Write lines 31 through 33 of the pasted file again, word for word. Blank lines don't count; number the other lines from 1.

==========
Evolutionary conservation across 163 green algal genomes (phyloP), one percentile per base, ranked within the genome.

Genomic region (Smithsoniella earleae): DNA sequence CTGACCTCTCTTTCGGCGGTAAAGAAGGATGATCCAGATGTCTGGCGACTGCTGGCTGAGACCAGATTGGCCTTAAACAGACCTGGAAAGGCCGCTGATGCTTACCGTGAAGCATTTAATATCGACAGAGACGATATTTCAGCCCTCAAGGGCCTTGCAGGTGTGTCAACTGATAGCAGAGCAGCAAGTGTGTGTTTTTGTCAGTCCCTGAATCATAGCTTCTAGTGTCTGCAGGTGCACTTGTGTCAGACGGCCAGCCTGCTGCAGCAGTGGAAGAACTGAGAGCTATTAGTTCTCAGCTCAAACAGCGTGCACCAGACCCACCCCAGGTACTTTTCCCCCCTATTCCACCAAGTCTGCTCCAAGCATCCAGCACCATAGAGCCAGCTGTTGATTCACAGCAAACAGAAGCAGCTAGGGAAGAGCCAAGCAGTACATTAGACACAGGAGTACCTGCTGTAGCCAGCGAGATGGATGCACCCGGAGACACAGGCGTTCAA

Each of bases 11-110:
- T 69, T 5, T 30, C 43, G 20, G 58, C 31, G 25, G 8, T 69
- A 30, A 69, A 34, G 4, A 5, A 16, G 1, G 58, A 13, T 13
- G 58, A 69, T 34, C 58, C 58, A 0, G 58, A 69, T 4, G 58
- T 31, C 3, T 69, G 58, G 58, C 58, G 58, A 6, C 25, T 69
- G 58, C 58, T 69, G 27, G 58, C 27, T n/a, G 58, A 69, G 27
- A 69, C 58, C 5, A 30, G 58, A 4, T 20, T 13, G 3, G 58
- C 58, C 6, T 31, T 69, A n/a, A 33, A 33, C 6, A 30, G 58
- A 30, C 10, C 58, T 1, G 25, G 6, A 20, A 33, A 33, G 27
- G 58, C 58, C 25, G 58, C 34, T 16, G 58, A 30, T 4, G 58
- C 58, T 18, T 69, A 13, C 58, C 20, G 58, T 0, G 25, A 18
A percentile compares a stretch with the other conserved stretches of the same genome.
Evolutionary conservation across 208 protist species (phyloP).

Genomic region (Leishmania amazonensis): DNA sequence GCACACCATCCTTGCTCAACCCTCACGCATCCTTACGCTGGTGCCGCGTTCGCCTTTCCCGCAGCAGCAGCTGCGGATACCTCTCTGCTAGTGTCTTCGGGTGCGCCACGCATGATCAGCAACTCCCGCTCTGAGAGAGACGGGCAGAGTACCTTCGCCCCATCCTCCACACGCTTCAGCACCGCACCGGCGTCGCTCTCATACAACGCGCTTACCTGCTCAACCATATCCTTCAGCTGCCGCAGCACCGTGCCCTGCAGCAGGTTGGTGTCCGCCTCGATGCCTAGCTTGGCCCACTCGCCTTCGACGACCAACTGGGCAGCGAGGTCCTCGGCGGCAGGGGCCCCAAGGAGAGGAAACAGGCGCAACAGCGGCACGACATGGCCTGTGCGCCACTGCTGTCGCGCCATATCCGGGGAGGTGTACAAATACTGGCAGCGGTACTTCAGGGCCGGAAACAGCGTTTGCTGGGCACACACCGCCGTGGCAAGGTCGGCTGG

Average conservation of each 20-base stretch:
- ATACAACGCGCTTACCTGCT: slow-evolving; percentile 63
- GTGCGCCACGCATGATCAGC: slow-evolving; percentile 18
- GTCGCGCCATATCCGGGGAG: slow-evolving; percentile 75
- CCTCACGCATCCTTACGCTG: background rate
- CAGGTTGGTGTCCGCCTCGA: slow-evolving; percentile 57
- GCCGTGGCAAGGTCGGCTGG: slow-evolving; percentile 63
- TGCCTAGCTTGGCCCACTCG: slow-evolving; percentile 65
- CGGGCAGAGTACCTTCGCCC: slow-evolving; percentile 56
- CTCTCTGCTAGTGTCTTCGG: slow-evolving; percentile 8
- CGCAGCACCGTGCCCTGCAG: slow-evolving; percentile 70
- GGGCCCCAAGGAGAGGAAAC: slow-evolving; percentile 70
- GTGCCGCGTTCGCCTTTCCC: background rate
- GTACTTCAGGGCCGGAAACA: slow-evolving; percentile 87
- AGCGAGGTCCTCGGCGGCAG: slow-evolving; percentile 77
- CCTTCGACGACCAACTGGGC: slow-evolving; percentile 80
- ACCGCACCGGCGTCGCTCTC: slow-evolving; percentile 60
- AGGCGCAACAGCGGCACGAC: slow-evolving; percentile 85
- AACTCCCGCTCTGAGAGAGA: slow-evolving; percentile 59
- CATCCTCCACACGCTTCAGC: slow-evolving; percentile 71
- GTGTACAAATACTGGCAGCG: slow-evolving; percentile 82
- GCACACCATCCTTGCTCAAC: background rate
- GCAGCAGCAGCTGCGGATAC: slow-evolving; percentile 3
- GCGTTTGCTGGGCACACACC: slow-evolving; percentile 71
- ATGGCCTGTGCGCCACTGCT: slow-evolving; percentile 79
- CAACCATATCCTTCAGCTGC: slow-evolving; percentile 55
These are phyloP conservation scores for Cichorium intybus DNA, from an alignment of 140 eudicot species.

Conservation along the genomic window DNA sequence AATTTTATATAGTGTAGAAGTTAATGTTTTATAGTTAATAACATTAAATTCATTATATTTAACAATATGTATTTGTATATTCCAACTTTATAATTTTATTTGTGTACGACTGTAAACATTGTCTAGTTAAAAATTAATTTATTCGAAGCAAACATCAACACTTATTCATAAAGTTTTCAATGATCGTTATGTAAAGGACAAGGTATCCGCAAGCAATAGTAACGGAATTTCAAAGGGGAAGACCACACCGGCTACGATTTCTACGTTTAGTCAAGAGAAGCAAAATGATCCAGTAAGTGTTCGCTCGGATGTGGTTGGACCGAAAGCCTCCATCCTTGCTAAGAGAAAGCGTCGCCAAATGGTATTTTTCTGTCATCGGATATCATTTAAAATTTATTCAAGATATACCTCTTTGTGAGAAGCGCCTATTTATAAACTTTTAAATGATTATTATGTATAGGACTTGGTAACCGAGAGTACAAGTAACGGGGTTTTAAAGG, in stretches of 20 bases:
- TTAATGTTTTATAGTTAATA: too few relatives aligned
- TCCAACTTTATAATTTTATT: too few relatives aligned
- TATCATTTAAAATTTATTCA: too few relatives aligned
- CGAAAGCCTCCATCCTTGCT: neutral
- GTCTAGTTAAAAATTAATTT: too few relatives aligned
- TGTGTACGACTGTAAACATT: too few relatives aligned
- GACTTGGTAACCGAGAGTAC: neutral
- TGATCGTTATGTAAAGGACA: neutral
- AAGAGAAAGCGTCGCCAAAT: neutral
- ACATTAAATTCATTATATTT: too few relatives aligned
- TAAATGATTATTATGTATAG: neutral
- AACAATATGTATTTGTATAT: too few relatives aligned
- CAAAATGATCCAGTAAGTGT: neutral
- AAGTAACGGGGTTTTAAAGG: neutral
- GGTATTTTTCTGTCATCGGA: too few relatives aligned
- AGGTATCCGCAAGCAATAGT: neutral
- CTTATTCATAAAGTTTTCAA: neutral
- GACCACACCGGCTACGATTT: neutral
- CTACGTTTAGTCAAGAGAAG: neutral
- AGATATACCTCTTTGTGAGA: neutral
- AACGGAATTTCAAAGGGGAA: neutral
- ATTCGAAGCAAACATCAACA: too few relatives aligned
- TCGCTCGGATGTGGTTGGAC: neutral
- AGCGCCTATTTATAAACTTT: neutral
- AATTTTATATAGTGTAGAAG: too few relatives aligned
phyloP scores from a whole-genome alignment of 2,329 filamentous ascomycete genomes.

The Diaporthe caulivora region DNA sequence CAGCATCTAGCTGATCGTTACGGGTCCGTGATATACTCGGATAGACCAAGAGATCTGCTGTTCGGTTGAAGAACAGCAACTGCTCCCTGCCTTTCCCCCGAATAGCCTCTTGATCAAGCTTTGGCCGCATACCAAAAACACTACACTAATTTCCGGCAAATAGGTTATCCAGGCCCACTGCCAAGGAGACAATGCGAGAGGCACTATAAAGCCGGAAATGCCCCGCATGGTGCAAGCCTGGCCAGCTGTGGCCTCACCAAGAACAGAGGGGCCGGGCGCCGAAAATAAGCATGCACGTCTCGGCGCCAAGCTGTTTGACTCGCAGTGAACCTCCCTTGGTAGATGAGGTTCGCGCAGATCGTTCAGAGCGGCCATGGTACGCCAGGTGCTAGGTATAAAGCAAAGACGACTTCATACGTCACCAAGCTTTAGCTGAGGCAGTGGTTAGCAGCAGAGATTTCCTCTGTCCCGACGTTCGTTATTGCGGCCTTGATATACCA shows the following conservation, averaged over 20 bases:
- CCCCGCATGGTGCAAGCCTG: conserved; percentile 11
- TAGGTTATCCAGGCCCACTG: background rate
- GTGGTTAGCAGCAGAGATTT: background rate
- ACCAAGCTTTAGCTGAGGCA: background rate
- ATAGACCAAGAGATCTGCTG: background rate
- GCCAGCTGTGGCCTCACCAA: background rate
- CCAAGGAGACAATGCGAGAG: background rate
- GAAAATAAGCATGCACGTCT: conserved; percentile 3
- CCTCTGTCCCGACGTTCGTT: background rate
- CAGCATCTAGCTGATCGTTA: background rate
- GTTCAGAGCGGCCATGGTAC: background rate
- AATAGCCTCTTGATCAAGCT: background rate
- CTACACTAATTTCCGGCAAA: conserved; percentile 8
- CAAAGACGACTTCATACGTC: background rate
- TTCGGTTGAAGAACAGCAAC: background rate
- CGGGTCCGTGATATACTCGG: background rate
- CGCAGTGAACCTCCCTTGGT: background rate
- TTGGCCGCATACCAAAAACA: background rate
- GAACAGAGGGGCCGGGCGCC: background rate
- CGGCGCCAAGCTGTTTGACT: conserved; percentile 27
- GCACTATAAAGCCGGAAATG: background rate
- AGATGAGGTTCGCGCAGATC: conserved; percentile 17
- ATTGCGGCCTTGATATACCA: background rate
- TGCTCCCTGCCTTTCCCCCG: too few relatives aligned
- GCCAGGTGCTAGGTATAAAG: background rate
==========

- AGCGAGGTCCTCGGCGGCAG: slow-evolving; percentile 77
- CCTTCGACGACCAACTGGGC: slow-evolving; percentile 80
- ACCGCACCGGCGTCGCTCTC: slow-evolving; percentile 60